David Cesarini

David Cesarini is Associate Professor of Economics at the Center of Experimental Social Science, New York University and co-director of the Social Science Genetic Association Consortium (SSGAC), a research infrastructure developed to facilitate collaborative genetic association analyses of social-science outcomes. His work spans several areas, including health economics, labor economics, economics and psychology, and social-science genetics.

Cesarini received a Ph.D. in Economics from the Massachusets Institute of Technology in 2010.

Magne Mogstad

Magne Mogstad is an assistant professor at the University of Chicago. His research focuses on applied microeconomics, mostly in the areas of labor economics, public economics, and economic inequality. Mogstad spent a few years as a researcher at Statistics Norway and as an assistant professor at University College London.

Mogstad received a Ph.D. in Economics from the University of Oslo in 2008. 

Richard Robb

Richard Robb is Professor of Professional Practice at Columbia University's School of International & Public Affairs and CEO of the investment management firm, Christofferson, Robb & Company (CRC).

Robb received a B.A. from Duke University in 1981 and a Ph.D. in Economics from the University of Chicago in 1985.

Michela Tincani

Michela Tincani is a Lecturer (Assistant Professor) at University College London, and a Research Fellow at the Institute for Fiscal Studies. Tincani is an empirical microeconomist interested in social inequalities. Her papers combine administrative microdata and quasi-experimental data variation with insights from applied microeconomic theory (dynamic decision-making, general equilibrium, and game theoretic models of social interactions). In ongoing work, she is collecting data on a large randomized experiment on education policy. This approach has two goals.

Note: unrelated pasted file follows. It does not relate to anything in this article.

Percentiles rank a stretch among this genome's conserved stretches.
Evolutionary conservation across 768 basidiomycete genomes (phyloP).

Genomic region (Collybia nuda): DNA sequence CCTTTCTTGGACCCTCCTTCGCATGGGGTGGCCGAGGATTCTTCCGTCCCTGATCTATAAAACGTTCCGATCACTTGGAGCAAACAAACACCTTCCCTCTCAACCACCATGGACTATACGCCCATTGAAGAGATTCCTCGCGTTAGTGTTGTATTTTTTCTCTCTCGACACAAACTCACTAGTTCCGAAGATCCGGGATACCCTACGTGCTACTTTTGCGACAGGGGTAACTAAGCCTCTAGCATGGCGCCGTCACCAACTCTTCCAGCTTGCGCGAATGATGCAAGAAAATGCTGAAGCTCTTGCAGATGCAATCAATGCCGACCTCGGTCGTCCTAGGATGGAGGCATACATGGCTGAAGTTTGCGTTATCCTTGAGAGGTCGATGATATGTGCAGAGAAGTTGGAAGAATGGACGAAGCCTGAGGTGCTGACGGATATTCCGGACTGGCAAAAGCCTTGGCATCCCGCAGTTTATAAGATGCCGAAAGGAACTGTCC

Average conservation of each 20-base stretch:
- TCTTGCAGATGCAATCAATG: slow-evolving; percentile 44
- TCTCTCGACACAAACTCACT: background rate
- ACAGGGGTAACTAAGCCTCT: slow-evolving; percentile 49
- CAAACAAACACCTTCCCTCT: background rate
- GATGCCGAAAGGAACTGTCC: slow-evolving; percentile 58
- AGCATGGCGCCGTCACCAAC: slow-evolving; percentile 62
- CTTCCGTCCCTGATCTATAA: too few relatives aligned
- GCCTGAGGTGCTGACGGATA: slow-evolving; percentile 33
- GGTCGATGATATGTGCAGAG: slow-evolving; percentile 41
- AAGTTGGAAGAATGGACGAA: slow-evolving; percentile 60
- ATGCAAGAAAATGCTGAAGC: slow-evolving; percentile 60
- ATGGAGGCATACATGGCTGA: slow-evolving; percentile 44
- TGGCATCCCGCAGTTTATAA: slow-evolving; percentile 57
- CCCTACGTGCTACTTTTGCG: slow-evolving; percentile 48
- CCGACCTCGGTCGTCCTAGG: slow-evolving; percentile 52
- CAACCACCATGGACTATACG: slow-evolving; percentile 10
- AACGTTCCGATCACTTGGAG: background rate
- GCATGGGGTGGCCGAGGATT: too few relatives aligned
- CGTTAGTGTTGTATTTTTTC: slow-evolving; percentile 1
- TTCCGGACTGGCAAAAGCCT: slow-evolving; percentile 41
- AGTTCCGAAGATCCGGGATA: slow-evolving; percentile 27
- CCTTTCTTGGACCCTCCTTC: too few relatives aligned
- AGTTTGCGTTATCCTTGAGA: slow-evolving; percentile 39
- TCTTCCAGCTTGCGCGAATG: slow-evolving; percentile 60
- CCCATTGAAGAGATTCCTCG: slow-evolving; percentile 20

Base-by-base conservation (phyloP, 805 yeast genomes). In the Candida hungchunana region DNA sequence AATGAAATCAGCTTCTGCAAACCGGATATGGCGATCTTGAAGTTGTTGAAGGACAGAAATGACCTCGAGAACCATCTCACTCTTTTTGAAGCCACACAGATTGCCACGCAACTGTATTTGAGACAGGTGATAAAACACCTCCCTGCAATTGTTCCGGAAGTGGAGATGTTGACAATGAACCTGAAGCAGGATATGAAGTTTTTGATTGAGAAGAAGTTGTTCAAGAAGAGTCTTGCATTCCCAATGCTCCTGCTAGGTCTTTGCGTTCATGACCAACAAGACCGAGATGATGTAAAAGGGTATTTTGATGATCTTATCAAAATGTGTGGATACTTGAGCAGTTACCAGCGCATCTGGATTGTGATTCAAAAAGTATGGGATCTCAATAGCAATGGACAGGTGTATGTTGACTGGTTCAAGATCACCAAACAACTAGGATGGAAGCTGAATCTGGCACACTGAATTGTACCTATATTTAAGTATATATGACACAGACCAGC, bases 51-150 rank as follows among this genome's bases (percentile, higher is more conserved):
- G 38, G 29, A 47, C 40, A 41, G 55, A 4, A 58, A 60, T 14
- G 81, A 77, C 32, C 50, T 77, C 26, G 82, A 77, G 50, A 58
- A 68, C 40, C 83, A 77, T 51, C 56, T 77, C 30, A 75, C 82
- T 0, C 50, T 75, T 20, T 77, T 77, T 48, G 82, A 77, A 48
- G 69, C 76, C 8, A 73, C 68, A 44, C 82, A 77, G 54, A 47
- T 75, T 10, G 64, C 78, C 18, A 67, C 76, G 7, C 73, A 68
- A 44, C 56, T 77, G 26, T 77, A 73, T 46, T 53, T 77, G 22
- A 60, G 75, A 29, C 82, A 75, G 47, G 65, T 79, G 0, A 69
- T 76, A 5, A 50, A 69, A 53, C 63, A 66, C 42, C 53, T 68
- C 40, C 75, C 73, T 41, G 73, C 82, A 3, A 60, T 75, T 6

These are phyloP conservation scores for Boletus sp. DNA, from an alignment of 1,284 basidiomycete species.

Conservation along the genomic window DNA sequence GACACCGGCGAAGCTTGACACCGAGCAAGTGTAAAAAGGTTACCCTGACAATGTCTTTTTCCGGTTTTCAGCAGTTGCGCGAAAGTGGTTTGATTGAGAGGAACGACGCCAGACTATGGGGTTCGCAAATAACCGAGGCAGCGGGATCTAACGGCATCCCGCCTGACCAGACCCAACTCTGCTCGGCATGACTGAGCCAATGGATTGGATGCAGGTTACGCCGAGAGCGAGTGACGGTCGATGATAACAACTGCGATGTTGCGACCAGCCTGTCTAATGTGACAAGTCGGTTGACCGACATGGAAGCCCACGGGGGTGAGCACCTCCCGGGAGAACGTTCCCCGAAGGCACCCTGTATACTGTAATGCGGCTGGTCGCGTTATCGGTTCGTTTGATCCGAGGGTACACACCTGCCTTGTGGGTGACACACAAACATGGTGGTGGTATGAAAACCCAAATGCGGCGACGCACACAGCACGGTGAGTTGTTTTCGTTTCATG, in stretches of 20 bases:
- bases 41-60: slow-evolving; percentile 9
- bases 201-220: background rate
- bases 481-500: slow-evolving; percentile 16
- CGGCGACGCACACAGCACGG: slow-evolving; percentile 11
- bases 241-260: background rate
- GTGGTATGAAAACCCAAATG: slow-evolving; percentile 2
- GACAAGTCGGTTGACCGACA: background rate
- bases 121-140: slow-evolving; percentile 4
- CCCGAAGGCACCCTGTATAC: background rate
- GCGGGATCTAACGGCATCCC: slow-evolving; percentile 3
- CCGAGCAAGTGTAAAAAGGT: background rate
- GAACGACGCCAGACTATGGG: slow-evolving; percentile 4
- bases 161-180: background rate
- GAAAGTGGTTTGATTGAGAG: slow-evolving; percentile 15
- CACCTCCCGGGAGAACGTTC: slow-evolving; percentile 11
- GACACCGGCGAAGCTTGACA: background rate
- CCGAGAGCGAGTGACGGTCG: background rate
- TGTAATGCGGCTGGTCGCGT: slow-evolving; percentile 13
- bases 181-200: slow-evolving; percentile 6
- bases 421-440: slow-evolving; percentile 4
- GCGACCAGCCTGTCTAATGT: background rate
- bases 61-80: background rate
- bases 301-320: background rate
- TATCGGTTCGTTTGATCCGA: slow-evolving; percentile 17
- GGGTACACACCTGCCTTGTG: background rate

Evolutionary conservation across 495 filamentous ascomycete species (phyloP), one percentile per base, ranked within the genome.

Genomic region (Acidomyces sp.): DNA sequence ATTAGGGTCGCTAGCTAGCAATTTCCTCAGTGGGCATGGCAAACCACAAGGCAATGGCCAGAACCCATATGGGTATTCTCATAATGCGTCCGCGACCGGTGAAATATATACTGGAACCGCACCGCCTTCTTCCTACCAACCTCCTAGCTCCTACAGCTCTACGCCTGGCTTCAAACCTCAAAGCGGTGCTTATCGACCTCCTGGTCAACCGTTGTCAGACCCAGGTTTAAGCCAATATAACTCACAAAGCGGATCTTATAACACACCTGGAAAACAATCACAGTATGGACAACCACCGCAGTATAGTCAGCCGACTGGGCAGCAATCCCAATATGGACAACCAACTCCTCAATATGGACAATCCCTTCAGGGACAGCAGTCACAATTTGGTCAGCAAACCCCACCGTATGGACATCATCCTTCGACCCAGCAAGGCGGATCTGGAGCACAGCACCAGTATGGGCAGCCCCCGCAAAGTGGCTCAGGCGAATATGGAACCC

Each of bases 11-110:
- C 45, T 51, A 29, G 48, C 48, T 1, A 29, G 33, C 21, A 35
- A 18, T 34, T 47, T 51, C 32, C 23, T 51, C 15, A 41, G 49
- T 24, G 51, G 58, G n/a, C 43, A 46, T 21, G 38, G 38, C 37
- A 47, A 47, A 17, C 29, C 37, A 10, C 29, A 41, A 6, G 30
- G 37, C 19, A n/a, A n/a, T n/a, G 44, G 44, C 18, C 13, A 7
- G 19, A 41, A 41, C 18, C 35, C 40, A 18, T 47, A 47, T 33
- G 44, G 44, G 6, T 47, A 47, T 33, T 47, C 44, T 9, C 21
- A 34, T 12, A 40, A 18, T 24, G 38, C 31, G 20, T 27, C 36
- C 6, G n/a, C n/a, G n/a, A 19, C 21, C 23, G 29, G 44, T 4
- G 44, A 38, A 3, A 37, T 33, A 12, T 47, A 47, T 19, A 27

Hideo Akabayashi

Hideo Akabayashi is a Professor of Economics at Keio University. His research areas are in economics of education and family economics. His publications include an economic theory of child development and empirical investigations concerning the effects of class size and private school vouchers in Japan.

Nabil Al-Najjar

Nabil Al-Najjar is the John L. and Helen Kellog Professor of Managerial Economics and Decision Sciences and Chair of the MEDS department. His research focuses on game theory and decision making under ambiguity. More recently, he studied collective decisions in environments with fundamental or scientific uncertainty (such as uncertainties about climate change, medical treatments, and national security). He designed and taught programs for the leadership of the FBI, and medical organizations such as the American Orthopedic Association and the Radiology Leadership Institute.

Jason Fletcher

Jason Fletcher is a professor of public affairs at the University of Wisconsin–Madison. A specialist in health economics, economics of education and child and adolescent health policy, Fletcher focuses his research on examining social network effects on adolescent education and health outcomes, combining genetics and social science research, estimating long-term consequences of childhood mental illness, and child and adolescent mental health policy.

Joel Kaiyuan Han

Joel Kaiyuan Han is an Assistant Professor of Economics at Quinlan School of Business, Loyola University Chicago.  As an undergraduate, he assisted in research on labor and education economics at the Economic Research Center.

His general research interests are in public economics, empirical microeconomics, and social interactions. His current research covers topics of neighborhood change and its effects on resident children, with a special focus on how parents respond to such changes through parenting behaviors or through neighborhood exit.